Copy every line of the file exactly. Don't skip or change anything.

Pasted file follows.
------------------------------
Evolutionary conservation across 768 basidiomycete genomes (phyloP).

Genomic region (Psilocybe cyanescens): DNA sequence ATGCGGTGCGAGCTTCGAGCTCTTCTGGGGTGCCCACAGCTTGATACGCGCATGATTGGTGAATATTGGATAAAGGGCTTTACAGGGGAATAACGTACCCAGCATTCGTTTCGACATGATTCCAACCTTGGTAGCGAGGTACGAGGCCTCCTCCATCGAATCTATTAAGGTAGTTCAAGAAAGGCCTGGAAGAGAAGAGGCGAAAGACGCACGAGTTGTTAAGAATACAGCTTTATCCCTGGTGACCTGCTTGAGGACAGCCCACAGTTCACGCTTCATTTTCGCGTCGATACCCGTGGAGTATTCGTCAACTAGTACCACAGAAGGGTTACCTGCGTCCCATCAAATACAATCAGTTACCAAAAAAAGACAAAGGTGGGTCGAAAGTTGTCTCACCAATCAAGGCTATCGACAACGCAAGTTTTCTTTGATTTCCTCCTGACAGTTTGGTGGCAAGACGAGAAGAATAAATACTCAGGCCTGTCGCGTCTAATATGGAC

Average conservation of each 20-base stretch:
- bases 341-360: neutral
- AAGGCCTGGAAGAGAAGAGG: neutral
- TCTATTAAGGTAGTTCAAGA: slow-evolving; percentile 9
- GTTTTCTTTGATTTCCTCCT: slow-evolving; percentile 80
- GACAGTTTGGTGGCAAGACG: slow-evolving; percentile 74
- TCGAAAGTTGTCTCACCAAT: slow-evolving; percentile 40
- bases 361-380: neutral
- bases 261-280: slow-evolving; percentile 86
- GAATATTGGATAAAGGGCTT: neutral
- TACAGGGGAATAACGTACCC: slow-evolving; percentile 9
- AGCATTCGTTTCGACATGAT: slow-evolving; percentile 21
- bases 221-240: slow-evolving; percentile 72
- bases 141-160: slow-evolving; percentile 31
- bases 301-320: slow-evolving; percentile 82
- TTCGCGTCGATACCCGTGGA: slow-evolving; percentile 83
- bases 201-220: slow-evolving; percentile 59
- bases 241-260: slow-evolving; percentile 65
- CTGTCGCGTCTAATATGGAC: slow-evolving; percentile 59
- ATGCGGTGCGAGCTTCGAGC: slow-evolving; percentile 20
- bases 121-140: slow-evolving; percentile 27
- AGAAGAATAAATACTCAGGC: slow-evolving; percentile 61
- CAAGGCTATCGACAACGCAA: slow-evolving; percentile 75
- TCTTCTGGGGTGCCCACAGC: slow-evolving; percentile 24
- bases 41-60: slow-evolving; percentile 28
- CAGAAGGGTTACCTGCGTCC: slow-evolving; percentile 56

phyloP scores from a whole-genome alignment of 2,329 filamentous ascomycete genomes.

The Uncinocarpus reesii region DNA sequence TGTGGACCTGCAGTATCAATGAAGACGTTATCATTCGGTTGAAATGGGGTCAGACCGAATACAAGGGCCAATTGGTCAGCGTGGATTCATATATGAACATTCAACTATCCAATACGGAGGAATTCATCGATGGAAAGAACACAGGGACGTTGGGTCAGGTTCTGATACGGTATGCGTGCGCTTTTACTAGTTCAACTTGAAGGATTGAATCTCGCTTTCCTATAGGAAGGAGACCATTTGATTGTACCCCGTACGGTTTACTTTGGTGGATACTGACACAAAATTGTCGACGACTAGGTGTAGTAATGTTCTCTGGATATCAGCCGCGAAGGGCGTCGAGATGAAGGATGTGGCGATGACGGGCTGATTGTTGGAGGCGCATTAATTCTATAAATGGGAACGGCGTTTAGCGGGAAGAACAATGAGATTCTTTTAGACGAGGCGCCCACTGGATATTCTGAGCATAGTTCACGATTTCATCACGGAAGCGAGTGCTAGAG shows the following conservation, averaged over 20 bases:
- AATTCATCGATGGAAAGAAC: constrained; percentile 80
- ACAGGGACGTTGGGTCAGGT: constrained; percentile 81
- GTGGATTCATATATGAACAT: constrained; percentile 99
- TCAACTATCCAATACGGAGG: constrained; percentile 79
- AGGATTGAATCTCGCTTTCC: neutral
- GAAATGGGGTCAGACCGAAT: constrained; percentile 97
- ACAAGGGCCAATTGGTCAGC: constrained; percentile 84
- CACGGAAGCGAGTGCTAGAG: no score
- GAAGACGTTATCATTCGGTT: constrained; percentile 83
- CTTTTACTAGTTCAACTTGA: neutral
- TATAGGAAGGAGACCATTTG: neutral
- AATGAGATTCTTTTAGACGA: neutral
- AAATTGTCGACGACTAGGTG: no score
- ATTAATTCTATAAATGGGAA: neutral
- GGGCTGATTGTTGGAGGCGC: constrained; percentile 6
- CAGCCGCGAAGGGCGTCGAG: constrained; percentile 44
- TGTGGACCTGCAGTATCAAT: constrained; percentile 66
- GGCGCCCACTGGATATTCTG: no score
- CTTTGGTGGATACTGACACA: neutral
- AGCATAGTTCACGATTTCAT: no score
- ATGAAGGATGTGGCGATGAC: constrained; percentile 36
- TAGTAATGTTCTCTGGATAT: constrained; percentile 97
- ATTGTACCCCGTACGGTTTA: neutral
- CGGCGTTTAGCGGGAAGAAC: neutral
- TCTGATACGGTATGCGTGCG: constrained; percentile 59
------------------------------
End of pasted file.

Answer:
Evolutionary conservation across 768 basidiomycete genomes (phyloP).

Genomic region (Psilocybe cyanescens): DNA sequence ATGCGGTGCGAGCTTCGAGCTCTTCTGGGGTGCCCACAGCTTGATACGCGCATGATTGGTGAATATTGGATAAAGGGCTTTACAGGGGAATAACGTACCCAGCATTCGTTTCGACATGATTCCAACCTTGGTAGCGAGGTACGAGGCCTCCTCCATCGAATCTATTAAGGTAGTTCAAGAAAGGCCTGGAAGAGAAGAGGCGAAAGACGCACGAGTTGTTAAGAATACAGCTTTATCCCTGGTGACCTGCTTGAGGACAGCCCACAGTTCACGCTTCATTTTCGCGTCGATACCCGTGGAGTATTCGTCAACTAGTACCACAGAAGGGTTACCTGCGTCCCATCAAATACAATCAGTTACCAAAAAAAGACAAAGGTGGGTCGAAAGTTGTCTCACCAATCAAGGCTATCGACAACGCAAGTTTTCTTTGATTTCCTCCTGACAGTTTGGTGGCAAGACGAGAAGAATAAATACTCAGGCCTGTCGCGTCTAATATGGAC

Average conservation of each 20-base stretch:
- bases 341-360: neutral
- AAGGCCTGGAAGAGAAGAGG: neutral
- TCTATTAAGGTAGTTCAAGA: slow-evolving; percentile 9
- GTTTTCTTTGATTTCCTCCT: slow-evolving; percentile 80
- GACAGTTTGGTGGCAAGACG: slow-evolving; percentile 74
- TCGAAAGTTGTCTCACCAAT: slow-evolving; percentile 40
- bases 361-380: neutral
- bases 261-280: slow-evolving; percentile 86
- GAATATTGGATAAAGGGCTT: neutral
- TACAGGGGAATAACGTACCC: slow-evolving; percentile 9
- AGCATTCGTTTCGACATGAT: slow-evolving; percentile 21
- bases 221-240: slow-evolving; percentile 72
- bases 141-160: slow-evolving; percentile 31
- bases 301-320: slow-evolving; percentile 82
- TTCGCGTCGATACCCGTGGA: slow-evolving; percentile 83
- bases 201-220: slow-evolving; percentile 59
- bases 241-260: slow-evolving; percentile 65
- CTGTCGCGTCTAATATGGAC: slow-evolving; percentile 59
- ATGCGGTGCGAGCTTCGAGC: slow-evolving; percentile 20
- bases 121-140: slow-evolving; percentile 27
- AGAAGAATAAATACTCAGGC: slow-evolving; percentile 61
- CAAGGCTATCGACAACGCAA: slow-evolving; percentile 75
- TCTTCTGGGGTGCCCACAGC: slow-evolving; percentile 24
- bases 41-60: slow-evolving; percentile 28
- CAGAAGGGTTACCTGCGTCC: slow-evolving; percentile 56

phyloP scores from a whole-genome alignment of 2,329 filamentous ascomycete genomes.

The Uncinocarpus reesii region DNA sequence TGTGGACCTGCAGTATCAATGAAGACGTTATCATTCGGTTGAAATGGGGTCAGACCGAATACAAGGGCCAATTGGTCAGCGTGGATTCATATATGAACATTCAACTATCCAATACGGAGGAATTCATCGATGGAAAGAACACAGGGACGTTGGGTCAGGTTCTGATACGGTATGCGTGCGCTTTTACTAGTTCAACTTGAAGGATTGAATCTCGCTTTCCTATAGGAAGGAGACCATTTGATTGTACCCCGTACGGTTTACTTTGGTGGATACTGACACAAAATTGTCGACGACTAGGTGTAGTAATGTTCTCTGGATATCAGCCGCGAAGGGCGTCGAGATGAAGGATGTGGCGATGACGGGCTGATTGTTGGAGGCGCATTAATTCTATAAATGGGAACGGCGTTTAGCGGGAAGAACAATGAGATTCTTTTAGACGAGGCGCCCACTGGATATTCTGAGCATAGTTCACGATTTCATCACGGAAGCGAGTGCTAGAG shows the following conservation, averaged over 20 bases:
- AATTCATCGATGGAAAGAAC: constrained; percentile 80
- ACAGGGACGTTGGGTCAGGT: constrained; percentile 81
- GTGGATTCATATATGAACAT: constrained; percentile 99
- TCAACTATCCAATACGGAGG: constrained; percentile 79
- AGGATTGAATCTCGCTTTCC: neutral
- GAAATGGGGTCAGACCGAAT: constrained; percentile 97
- ACAAGGGCCAATTGGTCAGC: constrained; percentile 84
- CACGGAAGCGAGTGCTAGAG: no score
- GAAGACGTTATCATTCGGTT: constrained; percentile 83
- CTTTTACTAGTTCAACTTGA: neutral
- TATAGGAAGGAGACCATTTG: neutral
- AATGAGATTCTTTTAGACGA: neutral
- AAATTGTCGACGACTAGGTG: no score
- ATTAATTCTATAAATGGGAA: neutral
- GGGCTGATTGTTGGAGGCGC: constrained; percentile 6
- CAGCCGCGAAGGGCGTCGAG: constrained; percentile 44
- TGTGGACCTGCAGTATCAAT: constrained; percentile 66
- GGCGCCCACTGGATATTCTG: no score
- CTTTGGTGGATACTGACACA: neutral
- AGCATAGTTCACGATTTCAT: no score
- ATGAAGGATGTGGCGATGAC: constrained; percentile 36
- TAGTAATGTTCTCTGGATAT: constrained; percentile 97
- ATTGTACCCCGTACGGTTTA: neutral
- CGGCGTTTAGCGGGAAGAAC: neutral
- TCTGATACGGTATGCGTGCG: constrained; percentile 59